Posts Tagged ‘Motley Crue’


Sixx at the Marquee 1991 – pic: Ross Halfin

Just finished re-reading ‘The Dirt’ – the Mötley Crüe bio from some years back – so sharing a road tale involving Vince, his buddy Sixx, Mick and Tom seems appropriate. I was living in a tiny bedsit in South London back in 1991 – working was obviously not a priority – but rock n roll sure as hell was. Part of the weekly schedule was perusing Kerrang! Magazine – which from memory hit the streets each Wednesday. So as per usual, in early August, I headed to the Noizeagant and purchased the Big K, scanning the gig guide over a pint or two. In one of the news columns there was a blurb which stated something like ‘Livewire rockers The Foreskins play a one-off show at the Marquee August 14’.
Duh – I really shoulda put two and two together – cos I knew that in previous years – around the time of the Monsters Of Rock show, bands on the bill had done undercover Marquee gigs – Kiss in 1988, Poison and also Aerosmith (with a guest appearance from Jimmy Page) the year before. There was also the ‘livewire’ reference. Oh well, this was the pre-internet era so information was where you read it – or in my case, if you mis-read it ! Anyway – I think that the following Wednesday’s issue of Kerrang! – in the week leading up to Donington – they broke the newz and announced the ‘unannounced’ secret gig. Oh shit ! It was that very night ! I downed my pint, screamed ‘take me to the heights tonight’ – then jumped a train which would take me to the top – well, Tottenham Court Road station at least. The legendary Marquee was at that time situated at 105 Charing Cross Road, and I quickly made my way to the venue. Thinking back, I saw a slew of bands there during that summer – and although Cobain and his flannelette were about to sit hard rock and metal on it’s ass – there was still some great rock to be had at that time (the fact that Kerrang! ran a two page article on Nirvana in the aforementioned issue – was telling – and a sign of things to come – eg, the death of 80’s metal).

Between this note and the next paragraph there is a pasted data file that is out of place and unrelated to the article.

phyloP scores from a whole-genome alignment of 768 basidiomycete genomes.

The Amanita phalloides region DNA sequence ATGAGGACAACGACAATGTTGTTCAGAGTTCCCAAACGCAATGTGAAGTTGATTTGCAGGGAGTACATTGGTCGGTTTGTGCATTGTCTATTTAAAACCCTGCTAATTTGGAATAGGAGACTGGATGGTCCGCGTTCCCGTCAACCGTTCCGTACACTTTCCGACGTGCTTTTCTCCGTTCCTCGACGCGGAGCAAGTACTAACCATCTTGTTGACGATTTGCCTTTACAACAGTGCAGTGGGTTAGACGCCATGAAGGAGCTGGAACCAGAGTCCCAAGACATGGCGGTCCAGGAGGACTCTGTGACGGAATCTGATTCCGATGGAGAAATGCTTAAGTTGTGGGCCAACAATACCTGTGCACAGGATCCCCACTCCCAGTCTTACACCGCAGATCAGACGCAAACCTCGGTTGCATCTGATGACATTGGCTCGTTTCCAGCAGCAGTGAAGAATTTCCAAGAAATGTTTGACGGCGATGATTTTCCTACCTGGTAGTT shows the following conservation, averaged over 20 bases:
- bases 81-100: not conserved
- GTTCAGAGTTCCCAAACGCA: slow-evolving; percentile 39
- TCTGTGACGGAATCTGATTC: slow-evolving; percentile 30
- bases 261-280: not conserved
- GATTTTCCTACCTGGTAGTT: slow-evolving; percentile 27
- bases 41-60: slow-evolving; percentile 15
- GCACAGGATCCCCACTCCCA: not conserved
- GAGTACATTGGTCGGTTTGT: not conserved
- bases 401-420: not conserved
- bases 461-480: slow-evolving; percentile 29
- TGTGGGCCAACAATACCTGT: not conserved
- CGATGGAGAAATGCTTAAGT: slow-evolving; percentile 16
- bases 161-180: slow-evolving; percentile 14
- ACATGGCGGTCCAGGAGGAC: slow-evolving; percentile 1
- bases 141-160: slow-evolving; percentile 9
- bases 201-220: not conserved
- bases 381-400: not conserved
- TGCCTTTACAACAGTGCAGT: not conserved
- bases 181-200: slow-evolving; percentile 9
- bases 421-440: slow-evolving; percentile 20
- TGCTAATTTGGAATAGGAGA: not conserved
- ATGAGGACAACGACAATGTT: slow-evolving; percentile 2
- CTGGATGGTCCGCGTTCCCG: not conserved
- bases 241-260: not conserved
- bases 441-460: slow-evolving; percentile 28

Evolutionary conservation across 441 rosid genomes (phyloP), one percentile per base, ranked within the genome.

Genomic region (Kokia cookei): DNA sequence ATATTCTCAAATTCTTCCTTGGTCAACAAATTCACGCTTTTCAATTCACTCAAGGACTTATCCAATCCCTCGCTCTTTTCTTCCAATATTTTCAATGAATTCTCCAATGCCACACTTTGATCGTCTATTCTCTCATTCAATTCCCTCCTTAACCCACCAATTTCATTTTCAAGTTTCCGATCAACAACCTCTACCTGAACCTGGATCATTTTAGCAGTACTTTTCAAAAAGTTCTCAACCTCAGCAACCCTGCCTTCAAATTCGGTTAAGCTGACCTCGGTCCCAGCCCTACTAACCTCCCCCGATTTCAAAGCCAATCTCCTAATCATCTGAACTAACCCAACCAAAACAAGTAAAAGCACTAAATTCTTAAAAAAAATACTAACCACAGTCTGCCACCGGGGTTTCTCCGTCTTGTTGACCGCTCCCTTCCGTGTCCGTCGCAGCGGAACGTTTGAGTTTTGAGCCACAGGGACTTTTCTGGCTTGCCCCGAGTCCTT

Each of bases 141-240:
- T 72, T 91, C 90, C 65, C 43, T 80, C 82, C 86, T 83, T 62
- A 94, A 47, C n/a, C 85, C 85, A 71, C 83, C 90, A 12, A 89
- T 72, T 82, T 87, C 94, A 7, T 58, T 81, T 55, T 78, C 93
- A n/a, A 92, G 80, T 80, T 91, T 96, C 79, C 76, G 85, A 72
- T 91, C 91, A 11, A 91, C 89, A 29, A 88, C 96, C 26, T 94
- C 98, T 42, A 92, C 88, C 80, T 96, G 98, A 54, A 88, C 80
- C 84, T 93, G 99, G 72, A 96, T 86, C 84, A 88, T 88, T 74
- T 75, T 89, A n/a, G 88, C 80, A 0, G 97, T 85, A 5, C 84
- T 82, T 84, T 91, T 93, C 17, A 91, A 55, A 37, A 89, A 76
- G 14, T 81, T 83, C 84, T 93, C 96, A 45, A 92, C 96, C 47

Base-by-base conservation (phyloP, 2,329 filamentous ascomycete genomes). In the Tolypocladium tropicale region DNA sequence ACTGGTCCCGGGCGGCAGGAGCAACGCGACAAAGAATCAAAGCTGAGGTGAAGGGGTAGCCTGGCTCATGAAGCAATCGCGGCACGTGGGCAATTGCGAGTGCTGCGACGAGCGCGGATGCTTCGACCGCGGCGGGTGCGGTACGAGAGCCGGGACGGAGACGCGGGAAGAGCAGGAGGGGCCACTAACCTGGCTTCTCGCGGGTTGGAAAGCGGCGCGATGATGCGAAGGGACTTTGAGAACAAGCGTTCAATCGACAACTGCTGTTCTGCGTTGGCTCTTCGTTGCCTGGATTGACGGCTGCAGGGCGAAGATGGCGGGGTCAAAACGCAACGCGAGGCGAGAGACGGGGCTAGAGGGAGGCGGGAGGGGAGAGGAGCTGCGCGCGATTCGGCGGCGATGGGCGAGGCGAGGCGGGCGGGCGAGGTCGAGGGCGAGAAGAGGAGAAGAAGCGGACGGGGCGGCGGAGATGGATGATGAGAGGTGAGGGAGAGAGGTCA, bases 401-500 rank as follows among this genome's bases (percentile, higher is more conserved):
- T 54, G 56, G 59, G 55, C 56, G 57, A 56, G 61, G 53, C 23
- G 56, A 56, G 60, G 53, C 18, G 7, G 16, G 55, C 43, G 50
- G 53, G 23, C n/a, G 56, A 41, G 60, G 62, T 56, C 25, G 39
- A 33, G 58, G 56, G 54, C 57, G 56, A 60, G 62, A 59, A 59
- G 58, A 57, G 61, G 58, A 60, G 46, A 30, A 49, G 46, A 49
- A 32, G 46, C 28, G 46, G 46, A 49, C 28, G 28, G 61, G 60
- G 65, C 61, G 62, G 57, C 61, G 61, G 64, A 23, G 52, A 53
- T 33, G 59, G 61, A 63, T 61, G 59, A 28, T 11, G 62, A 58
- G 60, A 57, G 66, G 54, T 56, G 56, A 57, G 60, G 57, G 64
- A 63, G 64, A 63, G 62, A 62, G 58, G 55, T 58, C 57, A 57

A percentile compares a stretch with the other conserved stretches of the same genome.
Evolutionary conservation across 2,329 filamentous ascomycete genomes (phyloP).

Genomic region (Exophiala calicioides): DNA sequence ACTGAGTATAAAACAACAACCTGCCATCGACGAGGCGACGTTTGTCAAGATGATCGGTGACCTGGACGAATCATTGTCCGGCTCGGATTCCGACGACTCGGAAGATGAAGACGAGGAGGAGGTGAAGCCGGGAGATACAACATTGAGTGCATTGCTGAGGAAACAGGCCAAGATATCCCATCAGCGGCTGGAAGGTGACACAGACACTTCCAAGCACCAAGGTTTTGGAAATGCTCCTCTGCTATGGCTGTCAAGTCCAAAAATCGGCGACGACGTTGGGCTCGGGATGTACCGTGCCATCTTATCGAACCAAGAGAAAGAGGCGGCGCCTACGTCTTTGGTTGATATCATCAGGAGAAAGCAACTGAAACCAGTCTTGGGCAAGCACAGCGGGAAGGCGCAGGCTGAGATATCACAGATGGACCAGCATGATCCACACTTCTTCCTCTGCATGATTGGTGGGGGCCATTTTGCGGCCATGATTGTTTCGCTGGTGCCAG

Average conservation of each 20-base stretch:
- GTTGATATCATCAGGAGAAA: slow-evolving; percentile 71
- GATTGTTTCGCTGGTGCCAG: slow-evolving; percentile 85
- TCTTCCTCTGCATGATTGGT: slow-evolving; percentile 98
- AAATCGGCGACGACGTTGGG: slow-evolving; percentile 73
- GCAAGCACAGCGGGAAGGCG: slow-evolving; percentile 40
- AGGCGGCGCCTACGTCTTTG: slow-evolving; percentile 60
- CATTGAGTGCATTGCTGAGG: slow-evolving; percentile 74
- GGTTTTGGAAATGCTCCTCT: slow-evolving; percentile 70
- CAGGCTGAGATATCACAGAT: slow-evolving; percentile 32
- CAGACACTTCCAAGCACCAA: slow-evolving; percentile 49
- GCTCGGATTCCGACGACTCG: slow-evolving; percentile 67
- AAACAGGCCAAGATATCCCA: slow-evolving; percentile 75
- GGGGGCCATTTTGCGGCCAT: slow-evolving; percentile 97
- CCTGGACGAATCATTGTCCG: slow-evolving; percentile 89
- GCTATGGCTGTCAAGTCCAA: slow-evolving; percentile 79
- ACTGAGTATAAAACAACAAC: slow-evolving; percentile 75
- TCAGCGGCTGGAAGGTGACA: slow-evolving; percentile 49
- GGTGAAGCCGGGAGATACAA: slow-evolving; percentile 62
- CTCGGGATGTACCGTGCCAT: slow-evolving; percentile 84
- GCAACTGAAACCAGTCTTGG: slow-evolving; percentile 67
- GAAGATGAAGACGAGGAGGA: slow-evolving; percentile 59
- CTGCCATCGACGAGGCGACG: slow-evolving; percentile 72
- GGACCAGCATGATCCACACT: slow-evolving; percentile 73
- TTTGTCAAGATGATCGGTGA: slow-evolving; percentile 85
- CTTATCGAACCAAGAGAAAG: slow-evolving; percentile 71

Motley ‘Four Skins’ Crue play a rare club date –

Obviously, with the show sold-out I had to scalp a ticket – and when I got to the venue at around lunchtime there was already a queue to get inside. Motley never played clubs anymore so to see them in a dive with a few hundred capacity was a thrill. Ticket or no ticket, I joined the queue and started chatting to a couple of young kids who’d travelled by bus the night before to get to this secret Crue show. Think they hailed from Nottingham way. I looked through my cash and remember thinking that 50 quid was my absolute top bargaining price – and haggled with a few scalpers over the next couple of hours – before begrudgingly shelling out a whopping 70 pounds for a ticket in. What’s that worth in today’s money ? $300 or $400 maybe ? For some time later, one of my pommie mates would give me shit about it, so it must’ve been a lot of money ! Whatever – life is short, and it was the Crue in a club for f**k sake – their second club gig in ten years –  and now I had a ticket ! Rock n roll mission accomplished.

There was an Oi! punk outfit who hailed from London’s East End called The 4-Skins – working class punkers who were around in the early 80’s, and recall hearing a press rumour of legal action against the Crue for using their name. The spelling was obviously different – and the Crue had so many lawsuits against them, I doubt they cared. Many old punks would’ve bought tickets for this mid-August gig, thinking there was a 4-Skins re-union occurring. They of course were unaware they were nabbing tickets to the hottest gig in town – and some no doubt made a hefty profit from hungry Crue-heads. Well, on with the show, going on with the show.

Mr Rockbrat at the Marquee 1991

Mr Rockbrat at the Marquee 1991